(I must confess myself rather sad that there are people in the world who could not finish Jonathan Strange and Mr. Norrell, though.)

There is of course a difference between reading a book that will make your brain implode and one that will merely make you a little bored. And if you are going to pretend to be serious about reviewing, finishing a mediocre book is not that much of a sacrifice. (It would seem I agree with Paul Kearney, here.)

Two cents, four cents ... who's counting?


Now, as for communism...

...

really?

I could hardly believe I was reading that. And the writer seemed to have such good control of language, too. What utter tripe.

First of all, communism? A reference to fascism, I could get. It would be completely of the wall, but it would make sense as an insane hyperbole. The reference to communism boggled my mind, however. It is a bit like a stranger coming up to you in the street to tell you "banana!" or "blue boats": complete and utter nonsense.

It may have been a calculated move to draw attention away from the more coherent nonsense that followed of course. Saying that one needs standards is not the same as saying you will not be allowed to write a blog about books if you do not follow them. Just that you will not be taken as seriously. Which is what is happening now.

Meh. This became a long reply. I do not know whether it is coherent at all. There is hope.

Aidan Moher said...

Camilla - As the author of the article, I just wanted to say thanks for the commentary.

Also, the statement was supposed to be an insane hyperbole, and you're absolutely right that 'fascism' would have been a more accurate descriptor. I honestly didn't think people would pick out that one line from the whole article, though. In my mind is was a bit of a tongue-in-cheek throwaway. But I guess I was wrong!

~Aidan
A Dribble of Ink

Larry said...

Don't know when I'll have the time, Uroš, as today will be spent getting ready for Freshman Orientation tomorrow morning at my school. Maybe later in the week, if I remember?

Camilla,

No, never read it, never plan on doing it. All I needed was the L. Ron Hubbard name to know that I'd rather re-read Mein Kampf :P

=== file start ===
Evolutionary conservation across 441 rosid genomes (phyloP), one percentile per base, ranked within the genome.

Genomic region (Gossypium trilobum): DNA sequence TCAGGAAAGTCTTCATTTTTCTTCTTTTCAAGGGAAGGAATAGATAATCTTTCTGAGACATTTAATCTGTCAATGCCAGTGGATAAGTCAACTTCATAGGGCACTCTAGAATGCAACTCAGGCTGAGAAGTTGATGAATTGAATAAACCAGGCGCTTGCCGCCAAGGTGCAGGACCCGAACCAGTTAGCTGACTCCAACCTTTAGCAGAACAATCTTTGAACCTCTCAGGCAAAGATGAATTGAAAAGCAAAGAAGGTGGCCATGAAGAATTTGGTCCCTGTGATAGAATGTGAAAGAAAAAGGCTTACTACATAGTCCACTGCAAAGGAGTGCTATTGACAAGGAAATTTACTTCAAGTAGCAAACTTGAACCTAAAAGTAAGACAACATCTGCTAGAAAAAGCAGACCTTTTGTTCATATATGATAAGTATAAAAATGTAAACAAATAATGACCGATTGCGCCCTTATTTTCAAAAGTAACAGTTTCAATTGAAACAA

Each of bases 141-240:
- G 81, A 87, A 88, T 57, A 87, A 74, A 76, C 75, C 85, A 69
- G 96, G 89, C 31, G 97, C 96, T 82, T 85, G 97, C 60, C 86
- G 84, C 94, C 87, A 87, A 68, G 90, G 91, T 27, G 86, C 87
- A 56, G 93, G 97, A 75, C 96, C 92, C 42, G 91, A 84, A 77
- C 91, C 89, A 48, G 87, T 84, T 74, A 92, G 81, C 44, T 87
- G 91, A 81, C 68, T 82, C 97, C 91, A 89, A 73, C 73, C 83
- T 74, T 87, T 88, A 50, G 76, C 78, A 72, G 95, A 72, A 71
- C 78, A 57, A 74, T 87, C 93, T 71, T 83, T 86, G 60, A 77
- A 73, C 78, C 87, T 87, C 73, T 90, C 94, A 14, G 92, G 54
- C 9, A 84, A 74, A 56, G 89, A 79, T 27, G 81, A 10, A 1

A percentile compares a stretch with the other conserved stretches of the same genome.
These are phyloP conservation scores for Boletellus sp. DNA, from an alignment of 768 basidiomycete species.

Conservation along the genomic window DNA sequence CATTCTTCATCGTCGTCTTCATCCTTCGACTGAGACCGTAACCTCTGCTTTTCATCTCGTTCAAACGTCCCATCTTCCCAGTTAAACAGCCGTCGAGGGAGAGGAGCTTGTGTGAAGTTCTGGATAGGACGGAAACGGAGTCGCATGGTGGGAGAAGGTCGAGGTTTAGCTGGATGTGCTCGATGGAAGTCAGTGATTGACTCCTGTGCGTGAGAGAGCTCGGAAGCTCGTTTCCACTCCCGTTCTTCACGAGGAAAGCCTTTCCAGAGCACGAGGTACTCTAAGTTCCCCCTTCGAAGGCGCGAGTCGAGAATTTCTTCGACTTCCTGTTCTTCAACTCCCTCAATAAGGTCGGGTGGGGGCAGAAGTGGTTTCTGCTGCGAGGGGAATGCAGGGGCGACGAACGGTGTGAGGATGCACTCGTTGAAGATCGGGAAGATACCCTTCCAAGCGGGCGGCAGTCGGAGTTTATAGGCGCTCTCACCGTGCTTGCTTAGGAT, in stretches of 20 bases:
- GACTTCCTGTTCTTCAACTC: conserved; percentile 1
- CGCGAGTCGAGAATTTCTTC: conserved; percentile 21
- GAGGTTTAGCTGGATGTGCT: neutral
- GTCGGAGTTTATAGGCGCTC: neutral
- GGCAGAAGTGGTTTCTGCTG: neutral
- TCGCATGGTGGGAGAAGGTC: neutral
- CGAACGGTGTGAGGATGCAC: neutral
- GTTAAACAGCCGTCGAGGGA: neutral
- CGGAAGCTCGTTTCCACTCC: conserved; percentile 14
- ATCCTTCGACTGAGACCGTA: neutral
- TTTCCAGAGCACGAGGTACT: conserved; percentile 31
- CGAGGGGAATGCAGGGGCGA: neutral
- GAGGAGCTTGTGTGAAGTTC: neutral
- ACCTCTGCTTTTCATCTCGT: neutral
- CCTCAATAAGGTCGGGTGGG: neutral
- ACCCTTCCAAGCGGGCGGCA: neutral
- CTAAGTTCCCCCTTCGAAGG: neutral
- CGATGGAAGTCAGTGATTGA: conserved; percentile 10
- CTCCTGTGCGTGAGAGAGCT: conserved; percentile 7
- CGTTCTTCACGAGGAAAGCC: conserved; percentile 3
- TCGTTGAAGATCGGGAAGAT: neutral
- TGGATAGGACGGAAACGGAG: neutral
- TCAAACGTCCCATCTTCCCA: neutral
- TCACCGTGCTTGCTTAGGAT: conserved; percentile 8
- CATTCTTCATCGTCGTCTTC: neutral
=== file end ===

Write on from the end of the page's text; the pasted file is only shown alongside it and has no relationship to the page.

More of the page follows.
As for finishing a book, I generally do because of the possibilities you mention. And I've read plenty of mediocre books - I just rarely mention them here or anywhere else, preferring that they die an ignominious death.

Aidan,

Consider the "communism" reaction to be a lesson that people actually do read one's posts very carefully and if there is a weak point, invariably it'll be found :P

Camilla said...

Regarding L.Ron Hubbard, that is a very wise attitude (curiosity got the better of me, but it is after all known for killing cats and suchlike).

Larry said...

It is always wise to learn one's limits and not to push them too much, too fast. Hitler's prose is my limit; I dare not push further.

Aidan Moher said...

Lesson certainly learned, Larry!

To be honest, the whole thing was written as a way to get me through a boring day at work, and another lesson I learned from it all is that maybe I should have sat on the controversial statements for a day or two before publishing!

Ahh well, anytime I get a bit of discussion going (whether people agree with me or not), I'm happy. And hey, if I can learn to be a better blogger in the long run, even better.

Take it easy,

~Aidan
A Dribble of Ink

Larry said...

Have a great rest of the weekend! My vacation ends at 5:15 AM CDT Monday. I'm dreading waking up only 1-2 hours after the time I've been falling asleep for the past few weeks :(

ThRiNiDiR said...

Ofc Larry, no problem.

Mike said...

Larry, good post. After my curiosity on how some of you go about reading/reviewing, this was a nice followup for me.

I think the worst sort of reviewer -professional or not- is one who bounces between formats. You can't give a 5 page review of one work only to half ass a review with a blanket statement and a C- to the next.

...on second thought, yes you can. Just accept that you're gonna get called on it when you do.

Larry said...

True, which is part of the reason why I've evolved my review style slowly towards more of a formal review essay. Numbers/stars/letters - those are gimmicks to me. If I'm going to review a book these days, I better have something to say about that book.

 
Add to Technorati Favorites